Gard, Robert Edward / My land, my home, my Wisconsin : the epic story of the Wisconsin farm and farm family from settlement days to the present
Of new ways, and of new harvests, pp. 37-62 PDF (16.1 MB)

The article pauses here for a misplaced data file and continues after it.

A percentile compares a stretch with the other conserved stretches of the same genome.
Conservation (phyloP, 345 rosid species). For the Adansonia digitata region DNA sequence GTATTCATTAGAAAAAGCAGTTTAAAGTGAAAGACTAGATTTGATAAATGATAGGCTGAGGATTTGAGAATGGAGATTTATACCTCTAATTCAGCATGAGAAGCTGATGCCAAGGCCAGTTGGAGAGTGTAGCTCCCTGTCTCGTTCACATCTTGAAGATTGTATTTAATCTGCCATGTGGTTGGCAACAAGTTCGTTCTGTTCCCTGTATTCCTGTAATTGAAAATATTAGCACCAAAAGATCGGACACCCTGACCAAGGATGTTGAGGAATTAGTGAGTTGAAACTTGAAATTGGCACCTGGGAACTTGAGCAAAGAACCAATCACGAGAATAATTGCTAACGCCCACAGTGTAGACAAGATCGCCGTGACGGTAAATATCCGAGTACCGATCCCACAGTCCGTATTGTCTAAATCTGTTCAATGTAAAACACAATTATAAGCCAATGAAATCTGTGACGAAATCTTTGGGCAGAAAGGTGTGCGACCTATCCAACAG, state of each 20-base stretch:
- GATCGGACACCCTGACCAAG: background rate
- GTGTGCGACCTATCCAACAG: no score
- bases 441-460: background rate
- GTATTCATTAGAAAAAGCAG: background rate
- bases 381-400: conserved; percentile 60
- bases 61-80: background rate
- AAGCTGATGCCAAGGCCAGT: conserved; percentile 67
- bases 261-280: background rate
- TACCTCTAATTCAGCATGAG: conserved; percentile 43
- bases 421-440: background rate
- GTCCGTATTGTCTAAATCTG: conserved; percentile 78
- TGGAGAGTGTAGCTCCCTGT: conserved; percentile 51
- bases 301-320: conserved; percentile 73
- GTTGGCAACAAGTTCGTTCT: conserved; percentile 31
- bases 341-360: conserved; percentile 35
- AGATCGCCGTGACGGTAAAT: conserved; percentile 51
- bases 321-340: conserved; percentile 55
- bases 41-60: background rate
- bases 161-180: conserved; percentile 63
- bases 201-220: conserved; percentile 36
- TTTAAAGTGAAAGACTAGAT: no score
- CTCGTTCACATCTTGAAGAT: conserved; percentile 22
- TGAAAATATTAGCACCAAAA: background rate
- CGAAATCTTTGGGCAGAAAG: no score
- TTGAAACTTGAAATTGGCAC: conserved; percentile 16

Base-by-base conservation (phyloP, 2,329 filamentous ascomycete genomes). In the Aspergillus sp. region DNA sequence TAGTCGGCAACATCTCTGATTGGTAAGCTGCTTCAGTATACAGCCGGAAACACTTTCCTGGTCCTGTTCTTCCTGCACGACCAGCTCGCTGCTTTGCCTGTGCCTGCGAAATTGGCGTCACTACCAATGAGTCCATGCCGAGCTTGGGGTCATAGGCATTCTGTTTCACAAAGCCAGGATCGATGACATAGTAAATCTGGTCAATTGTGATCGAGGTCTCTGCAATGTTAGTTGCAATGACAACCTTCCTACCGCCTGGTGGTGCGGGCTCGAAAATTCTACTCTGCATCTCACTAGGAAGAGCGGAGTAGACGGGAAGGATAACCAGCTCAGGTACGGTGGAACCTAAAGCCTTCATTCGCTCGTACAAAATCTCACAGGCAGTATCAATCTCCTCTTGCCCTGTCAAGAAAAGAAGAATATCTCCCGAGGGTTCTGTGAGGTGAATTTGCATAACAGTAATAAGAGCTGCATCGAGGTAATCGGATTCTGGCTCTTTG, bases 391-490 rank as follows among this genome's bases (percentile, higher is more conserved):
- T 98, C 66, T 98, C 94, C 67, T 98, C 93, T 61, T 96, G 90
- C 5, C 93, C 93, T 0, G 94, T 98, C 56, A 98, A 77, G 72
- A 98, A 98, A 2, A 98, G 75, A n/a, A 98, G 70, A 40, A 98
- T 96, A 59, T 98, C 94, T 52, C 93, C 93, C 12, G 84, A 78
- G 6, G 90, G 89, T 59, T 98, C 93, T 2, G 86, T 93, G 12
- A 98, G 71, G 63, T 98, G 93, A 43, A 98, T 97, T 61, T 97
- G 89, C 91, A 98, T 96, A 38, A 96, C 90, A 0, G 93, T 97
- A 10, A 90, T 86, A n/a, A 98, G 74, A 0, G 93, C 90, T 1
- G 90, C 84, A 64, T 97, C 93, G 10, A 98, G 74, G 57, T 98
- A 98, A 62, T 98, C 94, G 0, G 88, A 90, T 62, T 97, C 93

Little by little Wisconsin torged into the leaa. Hoard showed the way to do it. Cows became creatures with but a single purpose: to produce milk and more milk. Set at intervals in the yard were large boxes, eight 1 four feet, with a support at either end for a ridgepole ru ning lengthwise. The big box was divided into four sraa compartments, each holding seven bushels of hops. M) called "box-tenders" cut apart the vines at the top of the p, with a tool resembling a long-handled corn-knife, slashed t thick vines at the bottom, pulled the pole out of the groun and carried it to the four pickers waiting at every large bo If the pickers were young girls, flirtations were apt to be ca ried on between them and the box-tender. Sometimes when things became dull, some of the gii who craved excitement would form a conspiracy. When t box-tender came to empty the hops into a big canvas sa( they would seize the unsuspecting fellow and dump him the hops. With much disgust he would pick himself out the box with hops clinging to his clothes and hair and lo wildly around for the guilty parties, who by that time we at the other side of the yard. However, he watched his char to even the score by dumping one of the girls into the b4 But he could not run, as he had to stay and empty the bo naturally, he heard just what they thought of him. The jo to them was not nearly as funny as when he was the victir The pickers stripped the pungent, not ill-smelling ho -.... L " ... .. 1 1 ........ - ... . .. 1.. 1 from the wrines arnd leaves and though this wo- gu.mmed up the fingers, the average laborer filled two or three boxes daily; expert pickers filled four or five. If a box were left partially filled at night, by morning the hops were covered with lice, worms, and insects of all kinds, and these were emp- tied with the hops into the big gunny sacks to be carried to the drying kiln. It was a standing joke that the more insects there were, the better the flavor of the beer. The hop houses where the curing was done were a com- mon sight on the farms for many years after the hop craze died out. They were always surmounted by a cupola, a venti- lator for the drying kiln which was on the upper floor of the building. In lieu of flooring were laths set far apart over which was stretched coarse canvas, called "hop sacking." A huge stove in the room on the ground floor heated the drying room above. When the big sacks of hops were brought in from the yard, they were emptied on the sacking to the right depth and drying began. Occasionally the clusters were raked over, and at one point in the process sulphur was sprinkled on the stove to bleach the hops. Following the drying, the hops were pressed into oblong bales weighing 200 pounds apiece. Farmers having many acres of vines kept their crew of helpers several weeks while the owners of smaller yards needed us only a few days. We usually went to five or six places a season. The hours of work were long, the sun was hot, but the singing in the yards helped to lighten the labor. "Listen to the Mocking Bird" was a great favorite, and sad and sentimental songs such as "Lorena," "Belle Mahone," "Lura," "Billy Boy," and "Nellie Darling" were sung as choruses, quartets, duets, and solos. "Barbara Allen," "My Poor Nellie Gray," "The Old Elm Tree," and other emotional songs relating the untimely death of some beloved maiden were sung several times in the course of the day in different parts of the yard. One different in theme concerned a swain with "a jet black eye, a grand mustache, and a buckskin bag of gold." Many practical jokes were played on gullible pickers, which were taken good-naturedly, on the whole, but once in a while a grouchy individual would resent the foolery and start a feud which in the process of being smoothed over, required all the diplomacy of the yard boss. 38
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